The past year has seen remarkable achievements, breakthroughs, and impactful initiatives that are shaping our journey toward a permanently protected Corridor. Hear a snapshot of some of the outcomes driven by this community’s collective efforts.

  • Traci Deen, CEO Conservation Florida

  • Fabiola Baeza, Conservation Ecologist, Common Ground Ecology

  • Jennifer Marshall, Director, Office of Environmental Management, FDEP

  • Juan Hernandez, State Conservationist, Natural Resources Conservation Service

Remarks from Senator Brodeur

Opening remarks from Senator Jason Brodeur and Florida Wildlife Corridor Foundation CEO, Mallory Dimmitt.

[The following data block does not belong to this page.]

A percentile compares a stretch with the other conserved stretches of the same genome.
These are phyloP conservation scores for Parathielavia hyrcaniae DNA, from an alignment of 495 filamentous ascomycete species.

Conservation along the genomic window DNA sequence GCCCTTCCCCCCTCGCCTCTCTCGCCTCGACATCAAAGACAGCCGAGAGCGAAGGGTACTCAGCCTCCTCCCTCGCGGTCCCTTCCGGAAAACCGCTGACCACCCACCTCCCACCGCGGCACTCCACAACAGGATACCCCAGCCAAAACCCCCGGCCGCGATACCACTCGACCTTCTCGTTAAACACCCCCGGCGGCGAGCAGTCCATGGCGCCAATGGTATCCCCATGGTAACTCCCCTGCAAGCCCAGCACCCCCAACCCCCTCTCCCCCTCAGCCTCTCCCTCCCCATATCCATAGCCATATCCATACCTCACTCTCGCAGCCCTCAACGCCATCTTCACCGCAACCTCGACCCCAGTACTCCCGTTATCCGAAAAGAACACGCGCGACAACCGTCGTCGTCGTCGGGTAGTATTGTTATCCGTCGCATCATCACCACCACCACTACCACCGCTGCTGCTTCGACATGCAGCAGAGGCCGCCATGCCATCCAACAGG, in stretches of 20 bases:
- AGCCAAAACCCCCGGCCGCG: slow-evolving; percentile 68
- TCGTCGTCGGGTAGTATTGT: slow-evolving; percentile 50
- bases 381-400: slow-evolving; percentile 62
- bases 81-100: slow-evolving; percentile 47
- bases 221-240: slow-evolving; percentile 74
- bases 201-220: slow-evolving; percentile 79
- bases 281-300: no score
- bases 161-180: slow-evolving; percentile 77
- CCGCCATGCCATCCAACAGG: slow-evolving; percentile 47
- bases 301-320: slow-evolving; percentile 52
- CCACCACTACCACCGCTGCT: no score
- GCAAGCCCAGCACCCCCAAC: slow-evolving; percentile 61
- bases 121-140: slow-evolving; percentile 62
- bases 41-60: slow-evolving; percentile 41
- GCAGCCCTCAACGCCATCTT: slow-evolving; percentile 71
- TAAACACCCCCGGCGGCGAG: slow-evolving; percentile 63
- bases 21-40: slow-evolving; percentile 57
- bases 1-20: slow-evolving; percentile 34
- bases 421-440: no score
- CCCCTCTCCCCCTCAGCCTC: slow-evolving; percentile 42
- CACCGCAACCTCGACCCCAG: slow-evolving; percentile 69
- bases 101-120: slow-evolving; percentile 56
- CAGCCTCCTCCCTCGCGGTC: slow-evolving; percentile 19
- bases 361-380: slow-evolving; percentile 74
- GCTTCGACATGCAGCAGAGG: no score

• Mallory Dimmitt, CEO, Florida Wildlife Corridor Foundation 

  • Senator Jason Brodeur

Ecology + Economy: Coming Together to Protect the Corridor

Connected, protected landscapes play a pivotal role in Florida’s prosperity. Explore the interwoven link between ecology and economy in sustaining the Florida Wildlife Corridor, discover successful collaborations, and uncover opportunities to synergize efforts in agriculture, renewable energy, planning, development, and tourism.

  • Jeb Smith, President, Florida Farm Bureau Federation

  • Mike Alfano, Principal Planner, Blueprint Intergovernmental Agency

  • Dana Young, President and CEO, VISIT Florida

  • Geoff West, Director, Florida Power and Light

  • Richard Levey, Senior Advisor, Tavistock Development Company

A Histo-Musical Journey of Gullah/Geechee Sustainability by Queen Quet

  • Queen Quet, Marquetta L. Goodwine, Chieftess and Head of State, Gullah/Geechee Sea Island Coalition

Intertwined: Federal Efforts and Conservation in Florida